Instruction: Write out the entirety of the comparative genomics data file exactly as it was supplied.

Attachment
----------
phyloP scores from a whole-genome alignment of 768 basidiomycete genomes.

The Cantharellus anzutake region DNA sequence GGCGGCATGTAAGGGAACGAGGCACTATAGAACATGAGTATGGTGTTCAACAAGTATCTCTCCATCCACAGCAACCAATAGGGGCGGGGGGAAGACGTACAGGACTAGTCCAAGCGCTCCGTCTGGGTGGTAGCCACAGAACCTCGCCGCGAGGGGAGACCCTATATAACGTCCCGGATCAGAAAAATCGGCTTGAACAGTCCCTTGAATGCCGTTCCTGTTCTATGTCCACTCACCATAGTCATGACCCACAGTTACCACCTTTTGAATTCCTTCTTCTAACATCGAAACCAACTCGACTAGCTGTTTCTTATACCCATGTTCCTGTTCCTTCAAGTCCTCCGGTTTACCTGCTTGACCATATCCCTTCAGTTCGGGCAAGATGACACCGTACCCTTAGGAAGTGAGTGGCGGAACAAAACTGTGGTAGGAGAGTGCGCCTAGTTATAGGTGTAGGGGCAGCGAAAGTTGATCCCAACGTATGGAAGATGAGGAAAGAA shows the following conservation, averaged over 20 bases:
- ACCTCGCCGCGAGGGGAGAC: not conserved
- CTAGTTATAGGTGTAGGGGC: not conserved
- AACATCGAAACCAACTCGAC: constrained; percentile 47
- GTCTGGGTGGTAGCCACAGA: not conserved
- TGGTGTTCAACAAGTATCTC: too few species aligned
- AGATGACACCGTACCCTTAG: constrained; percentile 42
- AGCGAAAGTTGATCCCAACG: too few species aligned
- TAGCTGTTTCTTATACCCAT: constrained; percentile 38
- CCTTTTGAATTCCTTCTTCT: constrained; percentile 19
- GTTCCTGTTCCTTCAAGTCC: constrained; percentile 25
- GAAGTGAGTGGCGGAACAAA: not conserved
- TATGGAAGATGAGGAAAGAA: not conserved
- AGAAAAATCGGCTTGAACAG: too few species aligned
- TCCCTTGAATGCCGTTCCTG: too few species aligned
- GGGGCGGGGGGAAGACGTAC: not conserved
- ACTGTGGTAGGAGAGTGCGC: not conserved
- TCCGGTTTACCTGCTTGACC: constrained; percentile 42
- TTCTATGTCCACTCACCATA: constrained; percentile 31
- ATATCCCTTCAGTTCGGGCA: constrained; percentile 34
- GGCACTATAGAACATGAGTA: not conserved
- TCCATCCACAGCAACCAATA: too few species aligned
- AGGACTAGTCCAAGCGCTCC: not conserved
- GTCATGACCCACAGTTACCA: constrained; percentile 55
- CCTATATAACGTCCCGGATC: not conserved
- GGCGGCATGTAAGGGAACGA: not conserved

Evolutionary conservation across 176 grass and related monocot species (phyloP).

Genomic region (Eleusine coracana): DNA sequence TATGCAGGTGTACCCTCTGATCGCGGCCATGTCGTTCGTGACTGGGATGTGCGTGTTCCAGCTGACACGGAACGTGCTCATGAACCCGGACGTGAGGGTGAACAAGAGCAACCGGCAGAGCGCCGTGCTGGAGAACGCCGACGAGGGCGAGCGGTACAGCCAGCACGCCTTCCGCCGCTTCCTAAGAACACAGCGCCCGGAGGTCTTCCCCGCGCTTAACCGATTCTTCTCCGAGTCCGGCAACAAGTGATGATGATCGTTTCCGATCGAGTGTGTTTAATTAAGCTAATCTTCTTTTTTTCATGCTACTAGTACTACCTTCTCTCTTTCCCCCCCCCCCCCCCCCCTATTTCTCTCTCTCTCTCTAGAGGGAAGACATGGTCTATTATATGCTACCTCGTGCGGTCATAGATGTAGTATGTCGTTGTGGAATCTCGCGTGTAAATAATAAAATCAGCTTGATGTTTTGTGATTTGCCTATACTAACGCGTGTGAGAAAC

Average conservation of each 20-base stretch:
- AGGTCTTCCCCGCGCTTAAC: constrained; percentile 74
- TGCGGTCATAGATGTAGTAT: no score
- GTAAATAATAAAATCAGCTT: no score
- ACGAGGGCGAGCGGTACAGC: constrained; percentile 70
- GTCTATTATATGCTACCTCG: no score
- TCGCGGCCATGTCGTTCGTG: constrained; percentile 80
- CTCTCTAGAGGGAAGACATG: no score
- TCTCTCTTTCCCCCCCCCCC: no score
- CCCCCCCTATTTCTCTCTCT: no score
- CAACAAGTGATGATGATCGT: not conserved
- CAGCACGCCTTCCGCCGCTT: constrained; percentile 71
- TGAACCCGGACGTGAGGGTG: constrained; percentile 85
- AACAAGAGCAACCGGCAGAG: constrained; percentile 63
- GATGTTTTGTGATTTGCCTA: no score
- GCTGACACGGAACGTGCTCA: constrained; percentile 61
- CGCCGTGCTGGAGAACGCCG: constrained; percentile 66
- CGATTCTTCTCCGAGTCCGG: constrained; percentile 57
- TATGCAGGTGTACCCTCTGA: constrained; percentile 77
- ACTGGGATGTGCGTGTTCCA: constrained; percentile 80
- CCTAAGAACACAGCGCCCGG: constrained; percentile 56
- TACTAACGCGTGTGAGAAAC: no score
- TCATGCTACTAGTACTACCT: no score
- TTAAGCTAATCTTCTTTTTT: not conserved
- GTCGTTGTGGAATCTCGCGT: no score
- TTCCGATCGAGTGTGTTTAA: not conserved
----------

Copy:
phyloP scores from a whole-genome alignment of 768 basidiomycete genomes.

The Cantharellus anzutake region DNA sequence GGCGGCATGTAAGGGAACGAGGCACTATAGAACATGAGTATGGTGTTCAACAAGTATCTCTCCATCCACAGCAACCAATAGGGGCGGGGGGAAGACGTACAGGACTAGTCCAAGCGCTCCGTCTGGGTGGTAGCCACAGAACCTCGCCGCGAGGGGAGACCCTATATAACGTCCCGGATCAGAAAAATCGGCTTGAACAGTCCCTTGAATGCCGTTCCTGTTCTATGTCCACTCACCATAGTCATGACCCACAGTTACCACCTTTTGAATTCCTTCTTCTAACATCGAAACCAACTCGACTAGCTGTTTCTTATACCCATGTTCCTGTTCCTTCAAGTCCTCCGGTTTACCTGCTTGACCATATCCCTTCAGTTCGGGCAAGATGACACCGTACCCTTAGGAAGTGAGTGGCGGAACAAAACTGTGGTAGGAGAGTGCGCCTAGTTATAGGTGTAGGGGCAGCGAAAGTTGATCCCAACGTATGGAAGATGAGGAAAGAA shows the following conservation, averaged over 20 bases:
- ACCTCGCCGCGAGGGGAGAC: not conserved
- CTAGTTATAGGTGTAGGGGC: not conserved
- AACATCGAAACCAACTCGAC: constrained; percentile 47
- GTCTGGGTGGTAGCCACAGA: not conserved
- TGGTGTTCAACAAGTATCTC: too few species aligned
- AGATGACACCGTACCCTTAG: constrained; percentile 42
- AGCGAAAGTTGATCCCAACG: too few species aligned
- TAGCTGTTTCTTATACCCAT: constrained; percentile 38
- CCTTTTGAATTCCTTCTTCT: constrained; percentile 19
- GTTCCTGTTCCTTCAAGTCC: constrained; percentile 25
- GAAGTGAGTGGCGGAACAAA: not conserved
- TATGGAAGATGAGGAAAGAA: not conserved
- AGAAAAATCGGCTTGAACAG: too few species aligned
- TCCCTTGAATGCCGTTCCTG: too few species aligned
- GGGGCGGGGGGAAGACGTAC: not conserved
- ACTGTGGTAGGAGAGTGCGC: not conserved
- TCCGGTTTACCTGCTTGACC: constrained; percentile 42
- TTCTATGTCCACTCACCATA: constrained; percentile 31
- ATATCCCTTCAGTTCGGGCA: constrained; percentile 34
- GGCACTATAGAACATGAGTA: not conserved
- TCCATCCACAGCAACCAATA: too few species aligned
- AGGACTAGTCCAAGCGCTCC: not conserved
- GTCATGACCCACAGTTACCA: constrained; percentile 55
- CCTATATAACGTCCCGGATC: not conserved
- GGCGGCATGTAAGGGAACGA: not conserved

Evolutionary conservation across 176 grass and related monocot species (phyloP).

Genomic region (Eleusine coracana): DNA sequence TATGCAGGTGTACCCTCTGATCGCGGCCATGTCGTTCGTGACTGGGATGTGCGTGTTCCAGCTGACACGGAACGTGCTCATGAACCCGGACGTGAGGGTGAACAAGAGCAACCGGCAGAGCGCCGTGCTGGAGAACGCCGACGAGGGCGAGCGGTACAGCCAGCACGCCTTCCGCCGCTTCCTAAGAACACAGCGCCCGGAGGTCTTCCCCGCGCTTAACCGATTCTTCTCCGAGTCCGGCAACAAGTGATGATGATCGTTTCCGATCGAGTGTGTTTAATTAAGCTAATCTTCTTTTTTTCATGCTACTAGTACTACCTTCTCTCTTTCCCCCCCCCCCCCCCCCCTATTTCTCTCTCTCTCTCTAGAGGGAAGACATGGTCTATTATATGCTACCTCGTGCGGTCATAGATGTAGTATGTCGTTGTGGAATCTCGCGTGTAAATAATAAAATCAGCTTGATGTTTTGTGATTTGCCTATACTAACGCGTGTGAGAAAC

Average conservation of each 20-base stretch:
- AGGTCTTCCCCGCGCTTAAC: constrained; percentile 74
- TGCGGTCATAGATGTAGTAT: no score
- GTAAATAATAAAATCAGCTT: no score
- ACGAGGGCGAGCGGTACAGC: constrained; percentile 70
- GTCTATTATATGCTACCTCG: no score
- TCGCGGCCATGTCGTTCGTG: constrained; percentile 80
- CTCTCTAGAGGGAAGACATG: no score
- TCTCTCTTTCCCCCCCCCCC: no score
- CCCCCCCTATTTCTCTCTCT: no score
- CAACAAGTGATGATGATCGT: not conserved
- CAGCACGCCTTCCGCCGCTT: constrained; percentile 71
- TGAACCCGGACGTGAGGGTG: constrained; percentile 85
- AACAAGAGCAACCGGCAGAG: constrained; percentile 63
- GATGTTTTGTGATTTGCCTA: no score
- GCTGACACGGAACGTGCTCA: constrained; percentile 61
- CGCCGTGCTGGAGAACGCCG: constrained; percentile 66
- CGATTCTTCTCCGAGTCCGG: constrained; percentile 57
- TATGCAGGTGTACCCTCTGA: constrained; percentile 77
- ACTGGGATGTGCGTGTTCCA: constrained; percentile 80
- CCTAAGAACACAGCGCCCGG: constrained; percentile 56
- TACTAACGCGTGTGAGAAAC: no score
- TCATGCTACTAGTACTACCT: no score
- TTAAGCTAATCTTCTTTTTT: not conserved
- GTCGTTGTGGAATCTCGCGT: no score
- TTCCGATCGAGTGTGTTTAA: not conserved